I was rearranging the contents of one of my bookshelves to make room for a stack of books that had been read but had no permanent residence. As I rapidly made space reassignment or discarded decisions about the flotsam and jetsam of 20 years of life in the same house, I came across my pilot log book from the late ’60s and early ’70s.
I was a student in the University of Illinois’ Institute of Aviation at the time, and leafing through the pages brought back a lifetime of memories. Other students, mere mortals enrolled in pedantic majors such as engineering, education or marketing, were always awestruck when you mentioned you were a flight student at the Institute. Even faculty were impressed.
“I’m going to the library to study. Want to come with?” some fetching coed might ask.
To which I would reply, “Love to, but I’m scheduled to fly to Chicago and Indianapolis this afternoon. Perhaps you’d like to come along for the ride?”
This played well with the fair maidens, who thought I was pretty cool. It fit into the overly macho Vietnam-vet image that cute hippie chicks were drawn to, but only when their friends were too busy singing “Kumbayah” and burning incense to notice. The 1970s were good to me.
The Institute was challenging. You didn’t merely learn to fly or be a mechanic; you were challenged to think critically about what you were doing. Psychology, statistics, rhetoric, business and philosophy courses were intermingled with aviation. The faculty mantra was “We’re developing tomorrow’s aviation leaders,” and that’s exactly what they did.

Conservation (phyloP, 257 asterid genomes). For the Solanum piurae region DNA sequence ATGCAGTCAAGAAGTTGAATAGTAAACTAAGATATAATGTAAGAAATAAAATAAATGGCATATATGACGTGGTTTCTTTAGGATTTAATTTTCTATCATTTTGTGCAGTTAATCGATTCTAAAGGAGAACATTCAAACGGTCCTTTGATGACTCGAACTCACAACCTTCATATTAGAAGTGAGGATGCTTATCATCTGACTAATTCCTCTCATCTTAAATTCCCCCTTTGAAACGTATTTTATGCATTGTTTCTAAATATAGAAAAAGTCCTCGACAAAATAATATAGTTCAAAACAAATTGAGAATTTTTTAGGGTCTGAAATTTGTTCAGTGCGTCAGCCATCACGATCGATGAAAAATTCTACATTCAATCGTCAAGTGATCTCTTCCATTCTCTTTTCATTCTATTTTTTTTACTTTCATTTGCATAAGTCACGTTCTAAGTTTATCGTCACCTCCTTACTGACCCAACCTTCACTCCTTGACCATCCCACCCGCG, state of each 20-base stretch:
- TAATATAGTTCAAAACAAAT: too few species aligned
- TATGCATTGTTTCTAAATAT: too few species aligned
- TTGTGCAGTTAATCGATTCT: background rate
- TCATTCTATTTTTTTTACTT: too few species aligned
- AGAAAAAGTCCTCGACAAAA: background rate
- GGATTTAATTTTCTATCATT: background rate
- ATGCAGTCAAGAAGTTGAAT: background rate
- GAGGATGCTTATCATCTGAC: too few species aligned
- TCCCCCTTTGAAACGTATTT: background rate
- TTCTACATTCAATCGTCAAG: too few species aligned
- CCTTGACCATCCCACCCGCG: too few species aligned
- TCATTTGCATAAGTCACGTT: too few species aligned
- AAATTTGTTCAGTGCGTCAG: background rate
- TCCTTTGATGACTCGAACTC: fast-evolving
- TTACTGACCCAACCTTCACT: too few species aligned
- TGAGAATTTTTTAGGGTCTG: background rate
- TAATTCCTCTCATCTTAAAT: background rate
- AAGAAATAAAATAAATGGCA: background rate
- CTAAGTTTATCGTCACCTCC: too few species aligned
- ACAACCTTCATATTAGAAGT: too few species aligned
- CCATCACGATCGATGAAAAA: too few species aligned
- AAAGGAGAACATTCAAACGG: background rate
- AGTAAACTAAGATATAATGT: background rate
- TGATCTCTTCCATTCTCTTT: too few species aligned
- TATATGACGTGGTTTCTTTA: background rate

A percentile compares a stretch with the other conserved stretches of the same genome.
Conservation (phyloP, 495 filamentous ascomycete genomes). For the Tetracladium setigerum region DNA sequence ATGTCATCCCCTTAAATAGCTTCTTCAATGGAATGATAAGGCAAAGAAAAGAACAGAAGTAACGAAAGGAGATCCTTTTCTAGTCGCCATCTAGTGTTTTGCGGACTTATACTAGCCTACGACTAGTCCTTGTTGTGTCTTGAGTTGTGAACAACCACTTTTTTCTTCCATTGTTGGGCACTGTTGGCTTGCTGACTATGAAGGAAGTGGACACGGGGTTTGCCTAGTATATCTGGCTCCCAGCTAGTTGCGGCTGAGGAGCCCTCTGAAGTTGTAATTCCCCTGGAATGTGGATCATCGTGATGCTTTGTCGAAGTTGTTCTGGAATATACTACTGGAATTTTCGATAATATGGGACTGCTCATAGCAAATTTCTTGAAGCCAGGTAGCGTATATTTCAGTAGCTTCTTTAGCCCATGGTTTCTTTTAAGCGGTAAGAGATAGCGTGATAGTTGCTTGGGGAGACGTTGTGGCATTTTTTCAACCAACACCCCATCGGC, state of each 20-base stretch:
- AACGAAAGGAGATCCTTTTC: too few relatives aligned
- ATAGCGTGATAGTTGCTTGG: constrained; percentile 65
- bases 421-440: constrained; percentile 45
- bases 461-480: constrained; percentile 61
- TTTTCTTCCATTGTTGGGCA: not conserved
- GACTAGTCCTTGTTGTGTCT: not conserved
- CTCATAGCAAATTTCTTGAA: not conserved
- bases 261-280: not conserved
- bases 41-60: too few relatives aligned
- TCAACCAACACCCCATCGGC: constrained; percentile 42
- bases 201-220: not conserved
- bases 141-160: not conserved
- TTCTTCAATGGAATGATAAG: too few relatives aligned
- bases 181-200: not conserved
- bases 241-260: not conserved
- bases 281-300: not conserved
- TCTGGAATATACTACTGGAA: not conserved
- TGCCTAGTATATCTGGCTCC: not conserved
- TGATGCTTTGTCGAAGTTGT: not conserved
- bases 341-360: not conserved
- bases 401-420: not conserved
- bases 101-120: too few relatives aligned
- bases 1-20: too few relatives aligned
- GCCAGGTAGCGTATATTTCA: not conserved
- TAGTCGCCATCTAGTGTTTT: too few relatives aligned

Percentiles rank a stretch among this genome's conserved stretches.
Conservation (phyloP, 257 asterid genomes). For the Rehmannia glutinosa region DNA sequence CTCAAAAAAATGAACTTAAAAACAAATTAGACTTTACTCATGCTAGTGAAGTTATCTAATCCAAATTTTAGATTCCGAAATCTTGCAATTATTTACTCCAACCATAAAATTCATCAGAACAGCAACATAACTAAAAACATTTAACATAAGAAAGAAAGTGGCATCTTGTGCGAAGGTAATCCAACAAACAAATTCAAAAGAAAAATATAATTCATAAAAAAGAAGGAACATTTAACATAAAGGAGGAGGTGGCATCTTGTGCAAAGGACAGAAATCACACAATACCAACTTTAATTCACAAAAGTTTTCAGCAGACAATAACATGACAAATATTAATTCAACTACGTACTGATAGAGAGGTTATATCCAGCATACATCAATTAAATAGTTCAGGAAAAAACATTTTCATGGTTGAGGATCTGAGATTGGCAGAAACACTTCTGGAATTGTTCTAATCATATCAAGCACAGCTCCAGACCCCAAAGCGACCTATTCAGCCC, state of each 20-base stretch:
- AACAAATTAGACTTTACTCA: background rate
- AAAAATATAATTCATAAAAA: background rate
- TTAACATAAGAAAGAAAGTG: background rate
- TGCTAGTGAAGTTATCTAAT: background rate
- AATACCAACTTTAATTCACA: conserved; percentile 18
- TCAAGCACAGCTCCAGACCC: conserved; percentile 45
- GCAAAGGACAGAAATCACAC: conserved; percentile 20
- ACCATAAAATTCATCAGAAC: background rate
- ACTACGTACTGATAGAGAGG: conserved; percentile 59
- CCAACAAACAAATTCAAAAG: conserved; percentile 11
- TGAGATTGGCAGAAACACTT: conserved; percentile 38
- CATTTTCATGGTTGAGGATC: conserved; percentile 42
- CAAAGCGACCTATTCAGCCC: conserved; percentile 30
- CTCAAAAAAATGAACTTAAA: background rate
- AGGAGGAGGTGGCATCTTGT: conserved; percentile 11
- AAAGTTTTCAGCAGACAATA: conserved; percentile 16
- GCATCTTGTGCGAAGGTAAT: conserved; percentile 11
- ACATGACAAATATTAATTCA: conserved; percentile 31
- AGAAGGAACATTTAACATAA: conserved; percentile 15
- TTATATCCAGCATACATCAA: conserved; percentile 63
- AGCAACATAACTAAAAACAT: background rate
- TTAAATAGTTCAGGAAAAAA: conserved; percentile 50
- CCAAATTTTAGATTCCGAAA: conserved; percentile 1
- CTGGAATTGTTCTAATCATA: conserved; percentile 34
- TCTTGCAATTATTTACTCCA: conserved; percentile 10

For more than half a century, the Institute of Aviation has been recognized as a premier spawning ground for aerospace industry leaders, with its graduates rising to the highest levels in the airlines and major corporate flight departments all over the world. They have started and run what would become the country’s most prestigious aviation-research programs, formed companies that would become major successes, distinguished themselves in the military and gone into space.
Now, Michael Hogan, the university’s president, sees the Institute of Aviation and its undergraduate and graduate programs as a quick way to cut $500,000 out of its annual budget. Both the faculty and student senates voted against closing the program, but Hogan remains steadfast.
Hogan apparently doesn’t share the faculty’s belief in the value of developing tomorrow’s aviation leaders. From the lofty tower of academia, it appears pilots and mechanics are just technicians, not real academics.
Speaking of leaders, Hogan’s annual salary as president of the University of Illinois is more than $620,000. So here’s a thought: eliminate the guy with limited vision and run the Institute of Aviation on the money saved.
Heck, I would even be willing to take his place for the $120K that’s left over. I’ll bet there’s some cute, 60-year-old, hippie grandmothers roaming the campus, who’d think I was pretty cool all over again.
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